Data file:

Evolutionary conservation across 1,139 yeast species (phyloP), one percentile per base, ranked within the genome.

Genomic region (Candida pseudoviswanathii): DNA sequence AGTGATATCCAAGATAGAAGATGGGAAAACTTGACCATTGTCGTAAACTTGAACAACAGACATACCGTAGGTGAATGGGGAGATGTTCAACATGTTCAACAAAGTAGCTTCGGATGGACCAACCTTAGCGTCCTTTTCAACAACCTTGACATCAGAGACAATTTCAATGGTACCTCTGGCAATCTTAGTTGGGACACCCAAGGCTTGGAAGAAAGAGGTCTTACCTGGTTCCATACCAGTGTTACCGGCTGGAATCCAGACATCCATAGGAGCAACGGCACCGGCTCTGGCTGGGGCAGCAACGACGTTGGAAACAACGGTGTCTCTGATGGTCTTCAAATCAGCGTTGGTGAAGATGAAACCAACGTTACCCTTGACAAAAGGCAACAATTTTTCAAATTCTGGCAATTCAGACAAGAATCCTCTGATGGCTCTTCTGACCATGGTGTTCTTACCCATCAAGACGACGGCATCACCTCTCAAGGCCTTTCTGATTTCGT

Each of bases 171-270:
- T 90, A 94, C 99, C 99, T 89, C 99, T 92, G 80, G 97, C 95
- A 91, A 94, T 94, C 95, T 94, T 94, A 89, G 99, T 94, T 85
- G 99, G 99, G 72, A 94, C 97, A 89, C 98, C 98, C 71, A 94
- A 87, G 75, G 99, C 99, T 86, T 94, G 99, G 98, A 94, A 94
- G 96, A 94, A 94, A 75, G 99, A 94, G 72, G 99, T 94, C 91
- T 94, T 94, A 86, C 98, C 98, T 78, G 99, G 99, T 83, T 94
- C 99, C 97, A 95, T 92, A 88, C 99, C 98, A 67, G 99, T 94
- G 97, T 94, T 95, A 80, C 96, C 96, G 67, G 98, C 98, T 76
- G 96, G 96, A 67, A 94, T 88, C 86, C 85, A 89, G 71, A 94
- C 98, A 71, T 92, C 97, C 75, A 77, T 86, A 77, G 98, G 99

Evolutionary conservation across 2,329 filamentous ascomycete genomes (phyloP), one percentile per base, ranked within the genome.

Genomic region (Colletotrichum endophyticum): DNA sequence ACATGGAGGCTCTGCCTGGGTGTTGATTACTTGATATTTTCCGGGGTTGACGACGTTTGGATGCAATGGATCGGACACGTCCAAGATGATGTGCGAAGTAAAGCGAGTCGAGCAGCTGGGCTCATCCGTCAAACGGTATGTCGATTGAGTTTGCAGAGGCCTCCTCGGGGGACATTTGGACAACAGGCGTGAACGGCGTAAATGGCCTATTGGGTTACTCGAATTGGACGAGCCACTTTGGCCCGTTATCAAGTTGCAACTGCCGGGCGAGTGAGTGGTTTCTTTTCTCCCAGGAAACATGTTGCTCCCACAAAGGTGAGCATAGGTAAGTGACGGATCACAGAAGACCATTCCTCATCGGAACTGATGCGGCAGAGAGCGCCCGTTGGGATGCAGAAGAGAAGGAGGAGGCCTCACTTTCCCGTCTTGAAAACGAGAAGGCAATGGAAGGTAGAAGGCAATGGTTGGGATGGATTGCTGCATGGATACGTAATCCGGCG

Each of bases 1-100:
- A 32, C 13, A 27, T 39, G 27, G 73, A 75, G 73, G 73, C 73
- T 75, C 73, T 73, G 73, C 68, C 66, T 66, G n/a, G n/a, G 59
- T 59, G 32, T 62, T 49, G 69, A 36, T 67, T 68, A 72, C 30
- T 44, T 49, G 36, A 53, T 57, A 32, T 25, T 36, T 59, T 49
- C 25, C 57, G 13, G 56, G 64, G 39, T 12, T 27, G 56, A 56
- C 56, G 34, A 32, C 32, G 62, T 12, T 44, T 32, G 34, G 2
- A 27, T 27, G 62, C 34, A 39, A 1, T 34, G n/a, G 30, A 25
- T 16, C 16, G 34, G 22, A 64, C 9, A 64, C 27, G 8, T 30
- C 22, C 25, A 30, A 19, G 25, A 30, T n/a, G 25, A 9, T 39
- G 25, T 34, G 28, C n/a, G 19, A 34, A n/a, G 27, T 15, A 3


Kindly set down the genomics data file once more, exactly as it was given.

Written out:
Evolutionary conservation across 1,139 yeast species (phyloP), one percentile per base, ranked within the genome.

Genomic region (Candida pseudoviswanathii): DNA sequence AGTGATATCCAAGATAGAAGATGGGAAAACTTGACCATTGTCGTAAACTTGAACAACAGACATACCGTAGGTGAATGGGGAGATGTTCAACATGTTCAACAAAGTAGCTTCGGATGGACCAACCTTAGCGTCCTTTTCAACAACCTTGACATCAGAGACAATTTCAATGGTACCTCTGGCAATCTTAGTTGGGACACCCAAGGCTTGGAAGAAAGAGGTCTTACCTGGTTCCATACCAGTGTTACCGGCTGGAATCCAGACATCCATAGGAGCAACGGCACCGGCTCTGGCTGGGGCAGCAACGACGTTGGAAACAACGGTGTCTCTGATGGTCTTCAAATCAGCGTTGGTGAAGATGAAACCAACGTTACCCTTGACAAAAGGCAACAATTTTTCAAATTCTGGCAATTCAGACAAGAATCCTCTGATGGCTCTTCTGACCATGGTGTTCTTACCCATCAAGACGACGGCATCACCTCTCAAGGCCTTTCTGATTTCGT

Each of bases 171-270:
- T 90, A 94, C 99, C 99, T 89, C 99, T 92, G 80, G 97, C 95
- A 91, A 94, T 94, C 95, T 94, T 94, A 89, G 99, T 94, T 85
- G 99, G 99, G 72, A 94, C 97, A 89, C 98, C 98, C 71, A 94
- A 87, G 75, G 99, C 99, T 86, T 94, G 99, G 98, A 94, A 94
- G 96, A 94, A 94, A 75, G 99, A 94, G 72, G 99, T 94, C 91
- T 94, T 94, A 86, C 98, C 98, T 78, G 99, G 99, T 83, T 94
- C 99, C 97, A 95, T 92, A 88, C 99, C 98, A 67, G 99, T 94
- G 97, T 94, T 95, A 80, C 96, C 96, G 67, G 98, C 98, T 76
- G 96, G 96, A 67, A 94, T 88, C 86, C 85, A 89, G 71, A 94
- C 98, A 71, T 92, C 97, C 75, A 77, T 86, A 77, G 98, G 99

Evolutionary conservation across 2,329 filamentous ascomycete genomes (phyloP), one percentile per base, ranked within the genome.

Genomic region (Colletotrichum endophyticum): DNA sequence ACATGGAGGCTCTGCCTGGGTGTTGATTACTTGATATTTTCCGGGGTTGACGACGTTTGGATGCAATGGATCGGACACGTCCAAGATGATGTGCGAAGTAAAGCGAGTCGAGCAGCTGGGCTCATCCGTCAAACGGTATGTCGATTGAGTTTGCAGAGGCCTCCTCGGGGGACATTTGGACAACAGGCGTGAACGGCGTAAATGGCCTATTGGGTTACTCGAATTGGACGAGCCACTTTGGCCCGTTATCAAGTTGCAACTGCCGGGCGAGTGAGTGGTTTCTTTTCTCCCAGGAAACATGTTGCTCCCACAAAGGTGAGCATAGGTAAGTGACGGATCACAGAAGACCATTCCTCATCGGAACTGATGCGGCAGAGAGCGCCCGTTGGGATGCAGAAGAGAAGGAGGAGGCCTCACTTTCCCGTCTTGAAAACGAGAAGGCAATGGAAGGTAGAAGGCAATGGTTGGGATGGATTGCTGCATGGATACGTAATCCGGCG

Each of bases 1-100:
- A 32, C 13, A 27, T 39, G 27, G 73, A 75, G 73, G 73, C 73
- T 75, C 73, T 73, G 73, C 68, C 66, T 66, G n/a, G n/a, G 59
- T 59, G 32, T 62, T 49, G 69, A 36, T 67, T 68, A 72, C 30
- T 44, T 49, G 36, A 53, T 57, A 32, T 25, T 36, T 59, T 49
- C 25, C 57, G 13, G 56, G 64, G 39, T 12, T 27, G 56, A 56
- C 56, G 34, A 32, C 32, G 62, T 12, T 44, T 32, G 34, G 2
- A 27, T 27, G 62, C 34, A 39, A 1, T 34, G n/a, G 30, A 25
- T 16, C 16, G 34, G 22, A 64, C 9, A 64, C 27, G 8, T 30
- C 22, C 25, A 30, A 19, G 25, A 30, T n/a, G 25, A 9, T 39
- G 25, T 34, G 28, C n/a, G 19, A 34, A n/a, G 27, T 15, A 3